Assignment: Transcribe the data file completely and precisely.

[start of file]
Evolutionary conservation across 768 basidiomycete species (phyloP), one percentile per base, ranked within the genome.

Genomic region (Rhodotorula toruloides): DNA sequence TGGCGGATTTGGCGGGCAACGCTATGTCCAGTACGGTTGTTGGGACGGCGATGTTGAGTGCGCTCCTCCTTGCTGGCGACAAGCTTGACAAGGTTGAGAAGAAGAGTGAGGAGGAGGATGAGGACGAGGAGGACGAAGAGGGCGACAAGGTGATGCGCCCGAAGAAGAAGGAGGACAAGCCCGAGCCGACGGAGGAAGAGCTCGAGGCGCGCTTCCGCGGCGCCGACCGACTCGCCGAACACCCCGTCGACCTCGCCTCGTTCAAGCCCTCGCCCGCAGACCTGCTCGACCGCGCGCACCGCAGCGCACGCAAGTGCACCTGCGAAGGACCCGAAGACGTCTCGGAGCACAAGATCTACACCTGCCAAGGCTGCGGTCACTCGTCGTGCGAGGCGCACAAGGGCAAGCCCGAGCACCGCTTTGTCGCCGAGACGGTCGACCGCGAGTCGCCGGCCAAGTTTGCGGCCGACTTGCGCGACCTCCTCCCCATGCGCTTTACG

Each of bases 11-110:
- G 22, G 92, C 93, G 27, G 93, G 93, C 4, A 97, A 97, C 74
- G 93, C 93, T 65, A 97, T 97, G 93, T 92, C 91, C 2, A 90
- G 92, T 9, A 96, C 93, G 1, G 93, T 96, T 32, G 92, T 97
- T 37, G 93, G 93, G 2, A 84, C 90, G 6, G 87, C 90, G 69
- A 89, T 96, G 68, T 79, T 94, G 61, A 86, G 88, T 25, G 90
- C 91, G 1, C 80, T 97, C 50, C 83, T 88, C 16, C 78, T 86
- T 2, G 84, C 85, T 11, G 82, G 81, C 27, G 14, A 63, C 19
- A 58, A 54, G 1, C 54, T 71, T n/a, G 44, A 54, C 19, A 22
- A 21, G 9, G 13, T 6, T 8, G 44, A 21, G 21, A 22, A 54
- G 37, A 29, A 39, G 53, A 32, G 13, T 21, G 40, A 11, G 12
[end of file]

Evolutionary conservation across 768 basidiomycete species (phyloP), one percentile per base, ranked within the genome.

Genomic region (Rhodotorula toruloides): DNA sequence TGGCGGATTTGGCGGGCAACGCTATGTCCAGTACGGTTGTTGGGACGGCGATGTTGAGTGCGCTCCTCCTTGCTGGCGACAAGCTTGACAAGGTTGAGAAGAAGAGTGAGGAGGAGGATGAGGACGAGGAGGACGAAGAGGGCGACAAGGTGATGCGCCCGAAGAAGAAGGAGGACAAGCCCGAGCCGACGGAGGAAGAGCTCGAGGCGCGCTTCCGCGGCGCCGACCGACTCGCCGAACACCCCGTCGACCTCGCCTCGTTCAAGCCCTCGCCCGCAGACCTGCTCGACCGCGCGCACCGCAGCGCACGCAAGTGCACCTGCGAAGGACCCGAAGACGTCTCGGAGCACAAGATCTACACCTGCCAAGGCTGCGGTCACTCGTCGTGCGAGGCGCACAAGGGCAAGCCCGAGCACCGCTTTGTCGCCGAGACGGTCGACCGCGAGTCGCCGGCCAAGTTTGCGGCCGACTTGCGCGACCTCCTCCCCATGCGCTTTACG

Each of bases 11-110:
- G 22, G 92, C 93, G 27, G 93, G 93, C 4, A 97, A 97, C 74
- G 93, C 93, T 65, A 97, T 97, G 93, T 92, C 91, C 2, A 90
- G 92, T 9, A 96, C 93, G 1, G 93, T 96, T 32, G 92, T 97
- T 37, G 93, G 93, G 2, A 84, C 90, G 6, G 87, C 90, G 69
- A 89, T 96, G 68, T 79, T 94, G 61, A 86, G 88, T 25, G 90
- C 91, G 1, C 80, T 97, C 50, C 83, T 88, C 16, C 78, T 86
- T 2, G 84, C 85, T 11, G 82, G 81, C 27, G 14, A 63, C 19
- A 58, A 54, G 1, C 54, T 71, T n/a, G 44, A 54, C 19, A 22
- A 21, G 9, G 13, T 6, T 8, G 44, A 21, G 21, A 22, A 54
- G 37, A 29, A 39, G 53, A 32, G 13, T 21, G 40, A 11, G 12